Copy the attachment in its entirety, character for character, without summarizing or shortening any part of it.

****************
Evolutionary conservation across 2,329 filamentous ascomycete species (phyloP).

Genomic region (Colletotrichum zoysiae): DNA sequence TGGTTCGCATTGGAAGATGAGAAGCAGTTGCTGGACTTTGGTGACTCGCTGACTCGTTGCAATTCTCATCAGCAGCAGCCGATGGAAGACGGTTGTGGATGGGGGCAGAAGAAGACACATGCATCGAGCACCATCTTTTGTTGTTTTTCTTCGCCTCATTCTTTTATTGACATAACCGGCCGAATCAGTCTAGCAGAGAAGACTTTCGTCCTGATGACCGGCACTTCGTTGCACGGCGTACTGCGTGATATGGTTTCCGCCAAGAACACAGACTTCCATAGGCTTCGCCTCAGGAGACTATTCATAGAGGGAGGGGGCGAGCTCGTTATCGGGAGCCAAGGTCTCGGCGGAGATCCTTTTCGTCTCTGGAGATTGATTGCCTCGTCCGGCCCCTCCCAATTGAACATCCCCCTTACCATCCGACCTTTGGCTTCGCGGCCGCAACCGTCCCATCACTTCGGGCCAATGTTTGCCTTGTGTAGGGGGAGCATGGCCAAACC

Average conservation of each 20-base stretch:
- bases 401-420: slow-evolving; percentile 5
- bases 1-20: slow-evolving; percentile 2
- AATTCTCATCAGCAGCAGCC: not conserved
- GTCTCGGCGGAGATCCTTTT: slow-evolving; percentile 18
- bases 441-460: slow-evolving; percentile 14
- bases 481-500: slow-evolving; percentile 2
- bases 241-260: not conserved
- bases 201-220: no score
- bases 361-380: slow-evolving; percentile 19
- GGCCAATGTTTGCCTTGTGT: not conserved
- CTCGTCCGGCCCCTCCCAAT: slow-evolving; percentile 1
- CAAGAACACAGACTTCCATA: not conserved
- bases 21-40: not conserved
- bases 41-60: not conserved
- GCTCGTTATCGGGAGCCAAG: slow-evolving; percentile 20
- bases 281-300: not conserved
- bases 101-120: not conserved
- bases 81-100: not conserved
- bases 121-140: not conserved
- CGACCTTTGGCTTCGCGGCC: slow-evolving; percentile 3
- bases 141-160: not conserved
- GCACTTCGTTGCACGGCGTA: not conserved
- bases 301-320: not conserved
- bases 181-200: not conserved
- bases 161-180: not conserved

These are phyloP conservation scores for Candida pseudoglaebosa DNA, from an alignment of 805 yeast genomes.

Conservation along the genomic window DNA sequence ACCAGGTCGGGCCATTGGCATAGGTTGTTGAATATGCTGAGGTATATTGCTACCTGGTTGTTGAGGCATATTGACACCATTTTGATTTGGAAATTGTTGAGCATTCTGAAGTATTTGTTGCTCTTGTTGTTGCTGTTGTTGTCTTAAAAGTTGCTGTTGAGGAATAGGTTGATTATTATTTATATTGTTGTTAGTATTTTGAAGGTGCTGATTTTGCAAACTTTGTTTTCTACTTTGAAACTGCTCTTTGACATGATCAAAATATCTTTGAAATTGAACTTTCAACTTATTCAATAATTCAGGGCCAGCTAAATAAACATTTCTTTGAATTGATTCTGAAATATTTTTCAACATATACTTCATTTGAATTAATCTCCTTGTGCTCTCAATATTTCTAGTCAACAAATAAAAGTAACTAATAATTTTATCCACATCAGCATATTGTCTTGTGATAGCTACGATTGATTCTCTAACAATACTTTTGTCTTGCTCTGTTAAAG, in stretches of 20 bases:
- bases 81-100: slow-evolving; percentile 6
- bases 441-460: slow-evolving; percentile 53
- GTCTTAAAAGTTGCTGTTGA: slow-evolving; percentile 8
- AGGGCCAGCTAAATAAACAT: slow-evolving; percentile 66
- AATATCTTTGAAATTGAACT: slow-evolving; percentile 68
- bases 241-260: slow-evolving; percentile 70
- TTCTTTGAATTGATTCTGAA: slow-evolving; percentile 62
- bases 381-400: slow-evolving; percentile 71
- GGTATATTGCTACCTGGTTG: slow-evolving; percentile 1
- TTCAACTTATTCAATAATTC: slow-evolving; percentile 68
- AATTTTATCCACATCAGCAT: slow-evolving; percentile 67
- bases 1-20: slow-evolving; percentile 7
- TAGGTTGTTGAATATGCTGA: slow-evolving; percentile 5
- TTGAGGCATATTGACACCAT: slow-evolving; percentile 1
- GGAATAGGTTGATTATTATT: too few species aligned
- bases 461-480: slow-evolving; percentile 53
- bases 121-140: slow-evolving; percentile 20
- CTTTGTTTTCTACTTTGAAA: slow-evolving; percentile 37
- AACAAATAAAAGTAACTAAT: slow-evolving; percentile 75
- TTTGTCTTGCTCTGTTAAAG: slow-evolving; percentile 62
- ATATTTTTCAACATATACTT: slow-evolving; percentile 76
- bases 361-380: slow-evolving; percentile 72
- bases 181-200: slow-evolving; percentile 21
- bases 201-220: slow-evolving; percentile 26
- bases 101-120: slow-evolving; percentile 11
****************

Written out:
Evolutionary conservation across 2,329 filamentous ascomycete species (phyloP).

Genomic region (Colletotrichum zoysiae): DNA sequence TGGTTCGCATTGGAAGATGAGAAGCAGTTGCTGGACTTTGGTGACTCGCTGACTCGTTGCAATTCTCATCAGCAGCAGCCGATGGAAGACGGTTGTGGATGGGGGCAGAAGAAGACACATGCATCGAGCACCATCTTTTGTTGTTTTTCTTCGCCTCATTCTTTTATTGACATAACCGGCCGAATCAGTCTAGCAGAGAAGACTTTCGTCCTGATGACCGGCACTTCGTTGCACGGCGTACTGCGTGATATGGTTTCCGCCAAGAACACAGACTTCCATAGGCTTCGCCTCAGGAGACTATTCATAGAGGGAGGGGGCGAGCTCGTTATCGGGAGCCAAGGTCTCGGCGGAGATCCTTTTCGTCTCTGGAGATTGATTGCCTCGTCCGGCCCCTCCCAATTGAACATCCCCCTTACCATCCGACCTTTGGCTTCGCGGCCGCAACCGTCCCATCACTTCGGGCCAATGTTTGCCTTGTGTAGGGGGAGCATGGCCAAACC

Average conservation of each 20-base stretch:
- bases 401-420: slow-evolving; percentile 5
- bases 1-20: slow-evolving; percentile 2
- AATTCTCATCAGCAGCAGCC: not conserved
- GTCTCGGCGGAGATCCTTTT: slow-evolving; percentile 18
- bases 441-460: slow-evolving; percentile 14
- bases 481-500: slow-evolving; percentile 2
- bases 241-260: not conserved
- bases 201-220: no score
- bases 361-380: slow-evolving; percentile 19
- GGCCAATGTTTGCCTTGTGT: not conserved
- CTCGTCCGGCCCCTCCCAAT: slow-evolving; percentile 1
- CAAGAACACAGACTTCCATA: not conserved
- bases 21-40: not conserved
- bases 41-60: not conserved
- GCTCGTTATCGGGAGCCAAG: slow-evolving; percentile 20
- bases 281-300: not conserved
- bases 101-120: not conserved
- bases 81-100: not conserved
- bases 121-140: not conserved
- CGACCTTTGGCTTCGCGGCC: slow-evolving; percentile 3
- bases 141-160: not conserved
- GCACTTCGTTGCACGGCGTA: not conserved
- bases 301-320: not conserved
- bases 181-200: not conserved
- bases 161-180: not conserved

These are phyloP conservation scores for Candida pseudoglaebosa DNA, from an alignment of 805 yeast genomes.

Conservation along the genomic window DNA sequence ACCAGGTCGGGCCATTGGCATAGGTTGTTGAATATGCTGAGGTATATTGCTACCTGGTTGTTGAGGCATATTGACACCATTTTGATTTGGAAATTGTTGAGCATTCTGAAGTATTTGTTGCTCTTGTTGTTGCTGTTGTTGTCTTAAAAGTTGCTGTTGAGGAATAGGTTGATTATTATTTATATTGTTGTTAGTATTTTGAAGGTGCTGATTTTGCAAACTTTGTTTTCTACTTTGAAACTGCTCTTTGACATGATCAAAATATCTTTGAAATTGAACTTTCAACTTATTCAATAATTCAGGGCCAGCTAAATAAACATTTCTTTGAATTGATTCTGAAATATTTTTCAACATATACTTCATTTGAATTAATCTCCTTGTGCTCTCAATATTTCTAGTCAACAAATAAAAGTAACTAATAATTTTATCCACATCAGCATATTGTCTTGTGATAGCTACGATTGATTCTCTAACAATACTTTTGTCTTGCTCTGTTAAAG, in stretches of 20 bases:
- bases 81-100: slow-evolving; percentile 6
- bases 441-460: slow-evolving; percentile 53
- GTCTTAAAAGTTGCTGTTGA: slow-evolving; percentile 8
- AGGGCCAGCTAAATAAACAT: slow-evolving; percentile 66
- AATATCTTTGAAATTGAACT: slow-evolving; percentile 68
- bases 241-260: slow-evolving; percentile 70
- TTCTTTGAATTGATTCTGAA: slow-evolving; percentile 62
- bases 381-400: slow-evolving; percentile 71
- GGTATATTGCTACCTGGTTG: slow-evolving; percentile 1
- TTCAACTTATTCAATAATTC: slow-evolving; percentile 68
- AATTTTATCCACATCAGCAT: slow-evolving; percentile 67
- bases 1-20: slow-evolving; percentile 7
- TAGGTTGTTGAATATGCTGA: slow-evolving; percentile 5
- TTGAGGCATATTGACACCAT: slow-evolving; percentile 1
- GGAATAGGTTGATTATTATT: too few species aligned
- bases 461-480: slow-evolving; percentile 53
- bases 121-140: slow-evolving; percentile 20
- CTTTGTTTTCTACTTTGAAA: slow-evolving; percentile 37
- AACAAATAAAAGTAACTAAT: slow-evolving; percentile 75
- TTTGTCTTGCTCTGTTAAAG: slow-evolving; percentile 62
- ATATTTTTCAACATATACTT: slow-evolving; percentile 76
- bases 361-380: slow-evolving; percentile 72
- bases 181-200: slow-evolving; percentile 21
- bases 201-220: slow-evolving; percentile 26
- bases 101-120: slow-evolving; percentile 11